1950 census

On April 1, 2022, images of the 1950 U.S. Federal Census will be released for the first time. Unlike previous census years, these records will be available as free digital images.

Upon its release, the 1950 U.S. Census Community Project, a joint initiative between FamilySearch, Ancestry, and other leading genealogy societies and organizations, will coordinate efforts to provide quick access to these digital images and to create a comprehensive index that will be searchable online.

These new records will introduce us to the 40,000,000 people born during this era of baby boomers. Many people alive today will find themselves in the census. Others will be able to readily connect with relatives they knew personally or through family stories.

How You Can Help

Will you consider the 1950 US Census Community Project when choosing your next service activity?

Supported by genealogy giants Ancestry and FamilySearch, along with local and national genealogy and historical organizations, this project will rally hundreds of thousands of volunteers to publish a high-quality, searchable online index of every name in the census.

Rather than starting from scratch, volunteers will review Ancestry’s computer-generated index using groundbreaking handwriting recognition and cutting-edge artificial intelligence technologies. This human review will verify that the data is accurate and complete. Volunteers can visit  FamilySearch.org/1950census to review their own family’s information and then review other records to refine the index before publication.

Once the census index is reviewed, researchers, family historians, and anyone else curious about their own family’s story will have access. Finding your parents, grandparents, or even aunts and uncles in the records is the key to unlocking their stories.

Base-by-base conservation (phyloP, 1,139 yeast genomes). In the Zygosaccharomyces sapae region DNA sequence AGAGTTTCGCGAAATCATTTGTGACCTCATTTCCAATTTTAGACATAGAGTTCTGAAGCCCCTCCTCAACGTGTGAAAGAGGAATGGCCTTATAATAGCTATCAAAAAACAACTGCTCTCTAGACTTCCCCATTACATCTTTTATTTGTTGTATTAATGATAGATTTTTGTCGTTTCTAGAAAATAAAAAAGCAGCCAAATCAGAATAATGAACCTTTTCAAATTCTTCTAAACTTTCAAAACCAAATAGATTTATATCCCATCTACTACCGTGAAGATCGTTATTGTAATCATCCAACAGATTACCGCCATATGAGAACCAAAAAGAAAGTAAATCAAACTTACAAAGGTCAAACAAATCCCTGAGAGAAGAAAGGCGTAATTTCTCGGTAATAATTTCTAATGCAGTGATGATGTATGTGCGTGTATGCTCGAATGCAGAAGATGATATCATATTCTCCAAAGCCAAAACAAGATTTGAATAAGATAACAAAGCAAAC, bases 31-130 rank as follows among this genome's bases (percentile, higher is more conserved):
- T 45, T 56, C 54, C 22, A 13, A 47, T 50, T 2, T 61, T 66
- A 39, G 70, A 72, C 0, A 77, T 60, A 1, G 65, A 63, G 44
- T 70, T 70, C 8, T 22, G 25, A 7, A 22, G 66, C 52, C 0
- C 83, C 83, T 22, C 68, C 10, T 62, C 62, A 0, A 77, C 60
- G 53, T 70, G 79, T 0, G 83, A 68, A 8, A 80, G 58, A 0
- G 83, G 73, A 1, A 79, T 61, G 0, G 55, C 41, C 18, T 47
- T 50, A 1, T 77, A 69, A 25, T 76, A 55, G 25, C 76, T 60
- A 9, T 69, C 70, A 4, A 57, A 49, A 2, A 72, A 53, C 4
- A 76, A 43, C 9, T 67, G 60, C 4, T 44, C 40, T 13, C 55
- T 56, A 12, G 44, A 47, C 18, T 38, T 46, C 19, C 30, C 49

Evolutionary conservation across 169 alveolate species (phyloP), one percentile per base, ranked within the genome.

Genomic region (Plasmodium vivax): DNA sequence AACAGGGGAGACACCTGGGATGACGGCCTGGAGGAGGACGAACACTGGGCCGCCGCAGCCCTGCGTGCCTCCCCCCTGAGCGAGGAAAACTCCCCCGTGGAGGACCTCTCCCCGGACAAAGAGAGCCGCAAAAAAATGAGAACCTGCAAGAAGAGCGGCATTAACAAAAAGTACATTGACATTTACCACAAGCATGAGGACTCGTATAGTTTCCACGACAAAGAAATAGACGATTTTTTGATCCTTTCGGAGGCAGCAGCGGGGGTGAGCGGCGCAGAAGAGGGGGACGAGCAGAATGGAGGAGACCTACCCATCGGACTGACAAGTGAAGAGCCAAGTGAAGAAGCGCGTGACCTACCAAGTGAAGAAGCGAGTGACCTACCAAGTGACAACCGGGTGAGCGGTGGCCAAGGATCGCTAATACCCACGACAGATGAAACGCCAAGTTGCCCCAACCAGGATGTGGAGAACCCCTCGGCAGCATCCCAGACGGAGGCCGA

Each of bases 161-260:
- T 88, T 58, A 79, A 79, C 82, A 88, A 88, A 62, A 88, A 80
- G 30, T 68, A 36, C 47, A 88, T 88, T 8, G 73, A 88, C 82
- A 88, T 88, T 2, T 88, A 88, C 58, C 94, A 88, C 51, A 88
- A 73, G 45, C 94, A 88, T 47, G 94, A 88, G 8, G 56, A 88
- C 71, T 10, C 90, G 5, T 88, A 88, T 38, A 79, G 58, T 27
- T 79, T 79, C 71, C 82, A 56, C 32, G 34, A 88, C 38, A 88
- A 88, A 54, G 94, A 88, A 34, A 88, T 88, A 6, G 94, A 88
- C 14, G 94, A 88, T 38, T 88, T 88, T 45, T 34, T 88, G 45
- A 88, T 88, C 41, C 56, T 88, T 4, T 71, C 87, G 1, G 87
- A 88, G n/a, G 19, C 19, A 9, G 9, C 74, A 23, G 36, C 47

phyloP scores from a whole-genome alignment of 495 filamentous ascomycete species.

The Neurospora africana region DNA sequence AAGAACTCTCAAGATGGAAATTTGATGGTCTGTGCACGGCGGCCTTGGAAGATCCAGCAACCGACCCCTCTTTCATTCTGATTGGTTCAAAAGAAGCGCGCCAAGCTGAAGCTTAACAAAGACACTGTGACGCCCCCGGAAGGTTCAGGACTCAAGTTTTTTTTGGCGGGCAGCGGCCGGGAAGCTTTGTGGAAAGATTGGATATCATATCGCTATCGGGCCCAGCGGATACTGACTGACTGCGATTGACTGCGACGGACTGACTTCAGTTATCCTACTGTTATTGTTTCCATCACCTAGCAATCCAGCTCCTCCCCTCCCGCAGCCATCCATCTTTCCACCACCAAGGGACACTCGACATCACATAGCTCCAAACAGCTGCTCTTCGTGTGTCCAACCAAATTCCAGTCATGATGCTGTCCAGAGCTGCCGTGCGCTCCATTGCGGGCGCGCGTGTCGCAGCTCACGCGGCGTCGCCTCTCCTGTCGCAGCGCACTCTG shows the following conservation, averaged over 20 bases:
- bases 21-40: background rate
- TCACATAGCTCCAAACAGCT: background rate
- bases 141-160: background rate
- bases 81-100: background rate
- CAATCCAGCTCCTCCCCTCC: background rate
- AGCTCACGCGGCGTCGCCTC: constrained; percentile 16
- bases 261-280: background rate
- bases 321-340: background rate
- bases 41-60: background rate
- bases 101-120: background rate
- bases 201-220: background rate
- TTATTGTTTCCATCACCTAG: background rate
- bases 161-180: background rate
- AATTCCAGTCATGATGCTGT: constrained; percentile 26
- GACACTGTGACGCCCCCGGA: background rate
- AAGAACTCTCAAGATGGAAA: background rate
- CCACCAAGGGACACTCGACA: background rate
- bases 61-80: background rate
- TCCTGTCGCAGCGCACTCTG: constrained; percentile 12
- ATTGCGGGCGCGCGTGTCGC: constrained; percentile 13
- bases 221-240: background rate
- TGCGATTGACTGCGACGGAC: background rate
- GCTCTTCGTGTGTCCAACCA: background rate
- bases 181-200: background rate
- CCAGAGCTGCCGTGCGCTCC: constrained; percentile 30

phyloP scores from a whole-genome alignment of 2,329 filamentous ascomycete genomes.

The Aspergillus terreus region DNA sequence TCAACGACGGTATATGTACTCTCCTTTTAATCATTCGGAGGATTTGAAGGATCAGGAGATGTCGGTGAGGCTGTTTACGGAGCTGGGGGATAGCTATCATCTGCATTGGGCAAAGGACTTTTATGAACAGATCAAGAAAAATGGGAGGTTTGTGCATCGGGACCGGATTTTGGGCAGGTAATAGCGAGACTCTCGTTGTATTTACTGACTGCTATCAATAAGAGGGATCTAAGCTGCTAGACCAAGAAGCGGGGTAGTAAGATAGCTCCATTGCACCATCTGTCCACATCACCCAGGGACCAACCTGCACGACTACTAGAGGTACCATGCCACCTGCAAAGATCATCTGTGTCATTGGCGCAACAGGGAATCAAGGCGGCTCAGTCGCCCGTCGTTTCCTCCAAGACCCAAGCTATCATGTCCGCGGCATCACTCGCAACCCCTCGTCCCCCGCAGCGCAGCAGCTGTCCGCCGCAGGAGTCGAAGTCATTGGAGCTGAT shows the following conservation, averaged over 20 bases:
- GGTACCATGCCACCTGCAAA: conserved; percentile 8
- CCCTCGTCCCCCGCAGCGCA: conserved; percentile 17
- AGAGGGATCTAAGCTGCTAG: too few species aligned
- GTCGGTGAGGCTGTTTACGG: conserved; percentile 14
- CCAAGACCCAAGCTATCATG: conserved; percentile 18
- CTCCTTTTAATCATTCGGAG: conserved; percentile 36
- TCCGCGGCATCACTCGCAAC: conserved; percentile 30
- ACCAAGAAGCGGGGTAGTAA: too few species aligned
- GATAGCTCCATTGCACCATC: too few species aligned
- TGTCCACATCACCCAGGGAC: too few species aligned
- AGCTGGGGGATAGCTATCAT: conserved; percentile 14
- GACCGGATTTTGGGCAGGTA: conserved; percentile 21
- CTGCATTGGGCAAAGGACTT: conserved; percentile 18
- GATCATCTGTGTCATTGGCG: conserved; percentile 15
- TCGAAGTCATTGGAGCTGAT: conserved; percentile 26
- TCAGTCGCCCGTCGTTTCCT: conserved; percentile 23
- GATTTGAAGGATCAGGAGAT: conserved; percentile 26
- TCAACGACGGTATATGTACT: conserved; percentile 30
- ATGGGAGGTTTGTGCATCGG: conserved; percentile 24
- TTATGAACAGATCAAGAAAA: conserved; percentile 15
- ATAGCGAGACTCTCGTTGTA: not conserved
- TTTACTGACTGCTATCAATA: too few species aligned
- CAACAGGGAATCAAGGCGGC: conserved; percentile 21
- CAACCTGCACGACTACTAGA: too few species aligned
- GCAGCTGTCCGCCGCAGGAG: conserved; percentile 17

“Once you’ve discovered someone in the 1950 census, you can use that information to find that person’s parents in the 1940 U.S. census index, which is already published on multiple websites. You can then continue with 1930, 1920, and so on. You can even dive all the way back to the very first census taken in 1790. Right from your own computer or other device, you’ve traced your heritage back a century or more. Imagine uncovering information that shows your family’s roots are as old as America,” said David Rencher, Chief Genealogy Officer for FamilySearch.

The 1950 census provides a snapshot of more than 150 million people living in the United States at the time. In addition to name, age, gender, race, education, and place of birth, census takers also asked individuals for their level of education, occupation, and income. This historic census comes a few years after America had returned to work following World War II and just months before America would enter the Korean War. Many people in the 1950 census had lived through the flu pandemic of 1918, World War I, the Great Depression, and World War II. They had witnessed the birth of radio and television, as well as the devastation of the atomic bomb.

Together with the earlier census indexes (1790 to 1940) already available online, it will soon be easier than ever for family historians to extend their genealogical trees well beyond their memories. Over the next decade, the 1950 U.S. census index will easily become the most searched online database.

For more information and to participate, go to FamilySearch.org/1950census. You can soon be a valuable contributor to this exciting national service project.



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